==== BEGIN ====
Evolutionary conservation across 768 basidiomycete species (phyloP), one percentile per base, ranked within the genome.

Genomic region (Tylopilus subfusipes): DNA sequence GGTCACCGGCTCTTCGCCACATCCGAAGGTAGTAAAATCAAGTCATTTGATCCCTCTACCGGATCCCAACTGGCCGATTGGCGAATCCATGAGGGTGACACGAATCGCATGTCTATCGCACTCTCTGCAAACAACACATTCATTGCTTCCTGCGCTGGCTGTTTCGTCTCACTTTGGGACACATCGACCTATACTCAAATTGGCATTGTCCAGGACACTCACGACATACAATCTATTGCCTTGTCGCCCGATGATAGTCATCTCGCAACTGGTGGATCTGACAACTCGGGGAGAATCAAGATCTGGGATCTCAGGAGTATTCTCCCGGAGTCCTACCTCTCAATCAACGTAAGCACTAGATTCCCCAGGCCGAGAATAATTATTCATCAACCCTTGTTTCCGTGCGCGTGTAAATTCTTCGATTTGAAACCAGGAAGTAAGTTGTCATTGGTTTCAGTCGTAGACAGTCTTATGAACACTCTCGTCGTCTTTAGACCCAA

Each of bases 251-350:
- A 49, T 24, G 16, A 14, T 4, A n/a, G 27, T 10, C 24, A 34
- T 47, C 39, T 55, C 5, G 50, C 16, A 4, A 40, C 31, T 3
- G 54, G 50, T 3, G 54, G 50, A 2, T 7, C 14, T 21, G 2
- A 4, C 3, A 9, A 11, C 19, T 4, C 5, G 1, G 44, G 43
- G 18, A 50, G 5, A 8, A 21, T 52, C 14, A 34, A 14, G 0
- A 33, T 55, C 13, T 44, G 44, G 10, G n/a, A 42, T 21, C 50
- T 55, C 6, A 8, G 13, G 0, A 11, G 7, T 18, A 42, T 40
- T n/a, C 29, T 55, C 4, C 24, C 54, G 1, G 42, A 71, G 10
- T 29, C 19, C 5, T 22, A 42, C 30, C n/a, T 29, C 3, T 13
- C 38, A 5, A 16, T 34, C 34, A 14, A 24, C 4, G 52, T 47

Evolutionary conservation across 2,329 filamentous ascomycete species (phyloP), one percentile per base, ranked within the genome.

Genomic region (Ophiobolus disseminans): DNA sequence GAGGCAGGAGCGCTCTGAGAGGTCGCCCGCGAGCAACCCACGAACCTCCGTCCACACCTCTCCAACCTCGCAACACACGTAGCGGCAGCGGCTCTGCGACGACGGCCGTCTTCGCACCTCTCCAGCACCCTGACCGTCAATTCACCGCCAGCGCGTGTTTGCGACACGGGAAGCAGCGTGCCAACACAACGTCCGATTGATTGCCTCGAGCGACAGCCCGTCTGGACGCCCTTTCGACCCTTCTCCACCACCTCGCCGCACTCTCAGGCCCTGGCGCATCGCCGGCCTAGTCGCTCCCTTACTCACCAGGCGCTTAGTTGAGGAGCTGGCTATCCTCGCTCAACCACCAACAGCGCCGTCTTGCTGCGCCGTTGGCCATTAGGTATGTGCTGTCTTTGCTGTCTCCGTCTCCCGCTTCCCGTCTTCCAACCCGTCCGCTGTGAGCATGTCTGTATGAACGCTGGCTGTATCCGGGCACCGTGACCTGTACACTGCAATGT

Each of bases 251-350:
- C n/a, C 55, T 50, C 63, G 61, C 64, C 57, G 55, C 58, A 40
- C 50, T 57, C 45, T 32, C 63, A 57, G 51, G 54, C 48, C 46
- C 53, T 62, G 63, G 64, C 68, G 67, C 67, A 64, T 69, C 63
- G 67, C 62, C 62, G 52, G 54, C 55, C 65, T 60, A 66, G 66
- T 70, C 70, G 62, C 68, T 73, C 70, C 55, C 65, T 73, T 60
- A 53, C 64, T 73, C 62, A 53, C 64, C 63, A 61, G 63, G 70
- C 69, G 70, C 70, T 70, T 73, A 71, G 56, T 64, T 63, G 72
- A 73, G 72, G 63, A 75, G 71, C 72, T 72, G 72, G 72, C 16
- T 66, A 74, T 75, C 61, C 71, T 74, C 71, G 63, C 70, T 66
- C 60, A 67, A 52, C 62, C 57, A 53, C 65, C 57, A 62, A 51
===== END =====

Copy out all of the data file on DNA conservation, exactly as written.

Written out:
Evolutionary conservation across 768 basidiomycete species (phyloP), one percentile per base, ranked within the genome.

Genomic region (Tylopilus subfusipes): DNA sequence GGTCACCGGCTCTTCGCCACATCCGAAGGTAGTAAAATCAAGTCATTTGATCCCTCTACCGGATCCCAACTGGCCGATTGGCGAATCCATGAGGGTGACACGAATCGCATGTCTATCGCACTCTCTGCAAACAACACATTCATTGCTTCCTGCGCTGGCTGTTTCGTCTCACTTTGGGACACATCGACCTATACTCAAATTGGCATTGTCCAGGACACTCACGACATACAATCTATTGCCTTGTCGCCCGATGATAGTCATCTCGCAACTGGTGGATCTGACAACTCGGGGAGAATCAAGATCTGGGATCTCAGGAGTATTCTCCCGGAGTCCTACCTCTCAATCAACGTAAGCACTAGATTCCCCAGGCCGAGAATAATTATTCATCAACCCTTGTTTCCGTGCGCGTGTAAATTCTTCGATTTGAAACCAGGAAGTAAGTTGTCATTGGTTTCAGTCGTAGACAGTCTTATGAACACTCTCGTCGTCTTTAGACCCAA

Each of bases 251-350:
- A 49, T 24, G 16, A 14, T 4, A n/a, G 27, T 10, C 24, A 34
- T 47, C 39, T 55, C 5, G 50, C 16, A 4, A 40, C 31, T 3
- G 54, G 50, T 3, G 54, G 50, A 2, T 7, C 14, T 21, G 2
- A 4, C 3, A 9, A 11, C 19, T 4, C 5, G 1, G 44, G 43
- G 18, A 50, G 5, A 8, A 21, T 52, C 14, A 34, A 14, G 0
- A 33, T 55, C 13, T 44, G 44, G 10, G n/a, A 42, T 21, C 50
- T 55, C 6, A 8, G 13, G 0, A 11, G 7, T 18, A 42, T 40
- T n/a, C 29, T 55, C 4, C 24, C 54, G 1, G 42, A 71, G 10
- T 29, C 19, C 5, T 22, A 42, C 30, C n/a, T 29, C 3, T 13
- C 38, A 5, A 16, T 34, C 34, A 14, A 24, C 4, G 52, T 47

Evolutionary conservation across 2,329 filamentous ascomycete species (phyloP), one percentile per base, ranked within the genome.

Genomic region (Ophiobolus disseminans): DNA sequence GAGGCAGGAGCGCTCTGAGAGGTCGCCCGCGAGCAACCCACGAACCTCCGTCCACACCTCTCCAACCTCGCAACACACGTAGCGGCAGCGGCTCTGCGACGACGGCCGTCTTCGCACCTCTCCAGCACCCTGACCGTCAATTCACCGCCAGCGCGTGTTTGCGACACGGGAAGCAGCGTGCCAACACAACGTCCGATTGATTGCCTCGAGCGACAGCCCGTCTGGACGCCCTTTCGACCCTTCTCCACCACCTCGCCGCACTCTCAGGCCCTGGCGCATCGCCGGCCTAGTCGCTCCCTTACTCACCAGGCGCTTAGTTGAGGAGCTGGCTATCCTCGCTCAACCACCAACAGCGCCGTCTTGCTGCGCCGTTGGCCATTAGGTATGTGCTGTCTTTGCTGTCTCCGTCTCCCGCTTCCCGTCTTCCAACCCGTCCGCTGTGAGCATGTCTGTATGAACGCTGGCTGTATCCGGGCACCGTGACCTGTACACTGCAATGT

Each of bases 251-350:
- C n/a, C 55, T 50, C 63, G 61, C 64, C 57, G 55, C 58, A 40
- C 50, T 57, C 45, T 32, C 63, A 57, G 51, G 54, C 48, C 46
- C 53, T 62, G 63, G 64, C 68, G 67, C 67, A 64, T 69, C 63
- G 67, C 62, C 62, G 52, G 54, C 55, C 65, T 60, A 66, G 66
- T 70, C 70, G 62, C 68, T 73, C 70, C 55, C 65, T 73, T 60
- A 53, C 64, T 73, C 62, A 53, C 64, C 63, A 61, G 63, G 70
- C 69, G 70, C 70, T 70, T 73, A 71, G 56, T 64, T 63, G 72
- A 73, G 72, G 63, A 75, G 71, C 72, T 72, G 72, G 72, C 16
- T 66, A 74, T 75, C 61, C 71, T 74, C 71, G 63, C 70, T 66
- C 60, A 67, A 52, C 62, C 57, A 53, C 65, C 57, A 62, A 51